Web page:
Posts Tagged ‘Turquoise’

Turquoise Properties

Wednesday, October 5th, 2011

Turquoise Properties

turquoise properties

 We have just created a great new page on Turquoise Properties. This page gives you a lot of great information regarding the physical properties of Turquoise and a lot of good interesting information for your education on Turquoise.

Turquoise is one of the very first gemstones found by mankind over 7,500 years ago. It was found in Egypt and was immediately coveted by the Gods and Godesses of ancient times. Pharoahs, Roman Gladiators and Spiritual leaders also worshipped Turquoise and it has been an important gemstone for thousands of years since. Our webpage presentation on Turquoise Properties has more info and links you will appreciate.

Turquoise Properties

Our new informational page on Turquoise Properties gives you all of the physical turquoise properties that you may be interested in, plus, it goes in depth about the color variations and properties, treatments of Turquoise and the basic care of this wonderful gemstone.

Durango Silver Company has created a giant portfolio of informational pages that go way beyond the Turquoise Properties, many of them can be in our Turquoise Learning Center as well as in our Sitemap on pages 5 and 6. A couple other pages you may like to read are American Turquoise, Bisbee Turquoise, Arizona Turquoise and Nevada Turquoise Mines.

Turquoise Properties by Durango Silver Company

Durango Silver Company is a leader in the Turquoise Industry, we have been engulfed in every aspect of Turquoise for over 40 years. We have Mined Turquoise, Collected Turquoise, we are professional Turquoise cutters, we manufacture and produce Turquoise Jewelry and we continously study this fastenating gemstone.

Durango Silver Company also has one of the largest Bisbee Turquoise collections on earth. Bisbee Turquoise is known as the best Turquoise that ever came out of the ground in the United States. We have Bisbee Turquoise in all types of Jewelry as well as fine quality hand cut gemstones if you wish to make your own Jewelry. Also, see another WordPress on Bisbee Turquoise Cabochons at TurquoiseNews.com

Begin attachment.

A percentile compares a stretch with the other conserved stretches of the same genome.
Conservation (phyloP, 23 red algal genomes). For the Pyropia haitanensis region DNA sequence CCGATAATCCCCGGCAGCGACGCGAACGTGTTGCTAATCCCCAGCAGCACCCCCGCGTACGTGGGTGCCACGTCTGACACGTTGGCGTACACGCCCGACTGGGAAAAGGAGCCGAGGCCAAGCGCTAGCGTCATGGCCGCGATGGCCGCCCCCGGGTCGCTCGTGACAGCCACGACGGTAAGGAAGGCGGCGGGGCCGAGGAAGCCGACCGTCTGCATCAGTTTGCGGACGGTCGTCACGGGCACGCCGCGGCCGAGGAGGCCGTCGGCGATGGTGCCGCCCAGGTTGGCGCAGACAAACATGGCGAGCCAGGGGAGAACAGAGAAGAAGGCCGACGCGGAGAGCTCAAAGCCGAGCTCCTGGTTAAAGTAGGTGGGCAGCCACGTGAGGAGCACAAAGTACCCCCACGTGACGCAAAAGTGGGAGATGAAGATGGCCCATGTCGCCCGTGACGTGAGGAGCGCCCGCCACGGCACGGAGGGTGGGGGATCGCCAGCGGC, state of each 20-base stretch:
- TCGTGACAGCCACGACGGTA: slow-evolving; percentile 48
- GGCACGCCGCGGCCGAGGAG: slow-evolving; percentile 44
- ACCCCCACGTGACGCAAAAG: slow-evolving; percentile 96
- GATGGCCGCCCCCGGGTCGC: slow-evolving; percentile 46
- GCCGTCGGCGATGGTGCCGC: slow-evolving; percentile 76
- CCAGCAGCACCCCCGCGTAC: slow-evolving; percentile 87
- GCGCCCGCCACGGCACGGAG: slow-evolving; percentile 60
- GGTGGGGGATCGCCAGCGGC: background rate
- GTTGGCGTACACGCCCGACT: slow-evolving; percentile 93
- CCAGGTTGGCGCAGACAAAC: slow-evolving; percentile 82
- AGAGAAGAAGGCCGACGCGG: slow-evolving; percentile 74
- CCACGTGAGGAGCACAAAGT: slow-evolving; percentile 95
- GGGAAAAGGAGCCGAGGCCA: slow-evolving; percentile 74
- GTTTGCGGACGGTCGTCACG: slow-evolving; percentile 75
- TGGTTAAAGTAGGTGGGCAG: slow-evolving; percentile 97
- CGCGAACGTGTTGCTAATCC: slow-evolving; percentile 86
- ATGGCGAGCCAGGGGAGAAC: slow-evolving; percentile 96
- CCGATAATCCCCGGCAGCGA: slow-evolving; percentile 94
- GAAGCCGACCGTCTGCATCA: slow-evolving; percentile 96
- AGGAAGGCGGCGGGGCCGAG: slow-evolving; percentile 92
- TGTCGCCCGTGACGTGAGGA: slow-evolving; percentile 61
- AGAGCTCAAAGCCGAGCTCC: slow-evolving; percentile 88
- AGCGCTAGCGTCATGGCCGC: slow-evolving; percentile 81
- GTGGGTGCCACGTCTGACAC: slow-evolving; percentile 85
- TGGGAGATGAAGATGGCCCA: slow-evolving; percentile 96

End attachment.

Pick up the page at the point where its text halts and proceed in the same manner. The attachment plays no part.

If you like Turquoise, you have come to the right place to find the best quality Turquoise Jewelry with authentic natural American Turquoise stones of unquestionable quality. We hope you check out our site to find out more about Turquoise, Turquoise Jewelry and Turquoise Properties.

 

Turquoise

Wednesday, September 28th, 2011

Turquoise

Turquoise

Turquoise is one of the first gemstones known to mankind, it was founded around 5,500 B.C. on the Sinei Pennsylia of Egypt. People believed 7,500 years ago that it was put on this earth from the great powers above. Turquoise was so important as a spiritual stone that it is one of the most common gemstones found in ancient Tombs and in the belongings of Kings, Queens, Pharaohs, Gladiators and Spiritual Healers.

Please view these pages for more information on  Turquoise, Ancient Turquoise History and Anasazi Turquoise, Egyptian Turquoise.

Turquoise Properties

The Chemical  properties of Turquoise are: hydrated phosphate of aluminum and copper (copper aluminum phosphate) or CuAl6((OH)2/PO4)4 CuAl6(PO4)4(OH)8 + 4H2O. In the language of chemists and geologists, turquoise is known as. Turquoise stones can contain impurities that form veins of sandstone, limonite, psilomelane or jasper. At temperatures of 500 degrees, blue Turquoise stones will become greener.

Please refer to  Mindat Organization for more legal information on Turquoise properties. Also, see our Physical Properties of Turquoise page for an in depth study of  related Turquoise properties facts.

American Turquoise

The Hartman’s of Durango, Colorado have been involved in the Turquoise business for well over 40 years and have become among the few actual authorities on the subject. It goes way beyond money for the Hartman’s as it has engulfed their lives and their world has been surrounded by this wonderful gemstone. John and Estell Hartman were enthusiasts growing up as kids and John gave Estell her first piece of Turquoise when she was only 13 years old – so it runs very deep in our origins.

Our lives together were surrounded by this fabulous gemstone and we believe that it has had much more of an impact on our lives other than money. We are not the religious type of people, yet we have been blessed with good health, happiness and fortune all of our lives. Looking at our past and the prophesies of past healers of the world – it stands to reason that Turquoise may have inadvertently had metaphysical and spiritual powers that have been bestowed upon us as well as our family.

We hope you will think of Durango Silver Company for all of your Turquoise information and needs.

 

Turquoise

Wednesday, September 14th, 2011

Turquoise, Gemstone of the Centuries

TurquoiseTurquoise has been one of the most desirable and popular gemstones since the times of the Egyptian pharaohs and Anasazi Indians. Turquoise is an opaque, blue-to-green mineral that is a hydrous phosphate of copper and aluminium, with the chemical formula CuAl6(PO4)4(OH)8·4H2O. It is rare and valuable in finer grades and has been prized as a gem and ornamental stone for thousands of years owing to its unique hue. In recent times, turquoise, like most other opaque gems, has been devalued by the introduction of treatments, imitations, and synthetics onto the market.